Editor’s Note: Should Hollywood ever make Airframe into a movie, I have included ideas of who I’d like to see in the parts.
Besides being a nonstop suspense mystery, Michael Crichton’s AIRFRAME is a well-reasoned plea for government oversight and safety regulation of today’s passenger airline industry.
This 448-page fiction novel begins with an inflight emergency aboard a Hong Kong passenger jet bound for Denver. Amid severe turbulence, the pilot and two passengers are dead, several others are seriously injured, and no one knows why.
The plane’s manufacturer “Norton Aircraft” assigns quality control officer Casey Singleton (a 12-year veteran of Norton) to lead the investigation.
Singleton (a recently divorced mother, trying to provide for her 10-year-old daughter) is also training her new “assistant”. With unseen motivations of his own, Bob Richman is a young, newly hired executive with no airline experience whatsoever. Radiating “an unmistakable sense of entitlement” – Richman is a relative in the Norton family tree working his way through the corporate divisions.
Casey Singleton realizes – in all likelihood – she soon will be working for Bob Richman. Not for the first time, we see AIRFRAME’s layers of social implications. Real-world complexities.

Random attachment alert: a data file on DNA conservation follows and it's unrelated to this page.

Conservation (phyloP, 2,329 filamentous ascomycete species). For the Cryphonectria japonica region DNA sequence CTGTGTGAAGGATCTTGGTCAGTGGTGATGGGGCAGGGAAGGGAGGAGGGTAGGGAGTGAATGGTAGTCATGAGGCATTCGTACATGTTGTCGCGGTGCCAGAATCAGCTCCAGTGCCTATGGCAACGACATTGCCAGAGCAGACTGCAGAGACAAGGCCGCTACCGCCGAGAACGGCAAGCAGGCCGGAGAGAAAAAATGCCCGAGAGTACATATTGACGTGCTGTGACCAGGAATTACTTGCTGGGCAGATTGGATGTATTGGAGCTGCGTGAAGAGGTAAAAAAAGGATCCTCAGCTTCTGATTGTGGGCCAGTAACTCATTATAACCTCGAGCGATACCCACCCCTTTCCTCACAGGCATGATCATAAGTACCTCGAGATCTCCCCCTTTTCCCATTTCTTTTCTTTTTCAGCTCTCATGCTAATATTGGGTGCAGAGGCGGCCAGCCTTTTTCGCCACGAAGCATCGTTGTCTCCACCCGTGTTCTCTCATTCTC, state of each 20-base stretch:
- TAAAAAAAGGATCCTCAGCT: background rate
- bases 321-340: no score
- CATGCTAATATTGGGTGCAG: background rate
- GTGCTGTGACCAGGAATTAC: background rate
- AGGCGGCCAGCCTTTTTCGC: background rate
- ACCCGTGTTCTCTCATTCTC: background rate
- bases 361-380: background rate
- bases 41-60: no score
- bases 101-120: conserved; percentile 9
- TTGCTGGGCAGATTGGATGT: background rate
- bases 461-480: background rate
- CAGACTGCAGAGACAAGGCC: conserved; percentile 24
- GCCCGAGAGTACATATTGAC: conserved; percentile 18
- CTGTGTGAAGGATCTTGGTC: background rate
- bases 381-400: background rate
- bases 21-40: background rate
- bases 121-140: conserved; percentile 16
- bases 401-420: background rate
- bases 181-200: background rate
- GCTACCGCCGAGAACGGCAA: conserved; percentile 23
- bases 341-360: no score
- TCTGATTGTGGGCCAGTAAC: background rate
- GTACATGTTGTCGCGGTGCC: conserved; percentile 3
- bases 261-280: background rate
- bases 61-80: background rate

As Casey shows him the ropes, Bob’s mind is usually elsewhere. Fortunately for us readers – we hear every word, and are privy to a thorough education on every conceivable nuance, corner & nook of this highly complex industry.
Indeed AIRFRAME is edutainment at its finest.
Adding another layer of dimension – the Workers Union has reason to believe Norton is gearing up to outsource work to China. Fortunately for Casey, she’s good friends with the local foreman – a large, intimidating bear of a man who (as a friend) encourages Casey to take some time off, because “these guys get nervous,” and he’d hate to see anything bad happen to Casey. (If this story ever makes it to the big screen, James Gandolfini is perfect for this part).
In the air traffic control tower, we listen in on the radio chatter with the Hong Kong airline. We watch as a pilot qualifies in Norton’s flight simulator. While Bob Richman complains, we learn why coffee isn’t allowed anywhere near aircraft assembly (o! the horror!) From design to production; from periodic maintenance to in-house politics. From bolts with individual serial numbers to reporters whose ratings outweigh their journalistic integrity.
AIRFRAME throws us into a bewildering hurricane of conflicting alliances, planned obsolescence, and cascades of events.
In this crazy and unstable environment, Crichton makes an eloquent argument in favor of Regulation of aircraft safety and maintenance procedures.
I can’t say enough about this GREAT BOOK! I learned more from AIRFRAME than I did in 4 years on a B-52 flightline. For more info, check out http://www.michaelcrichton.net/books-airframe-history.htmlreview by Brian Newberry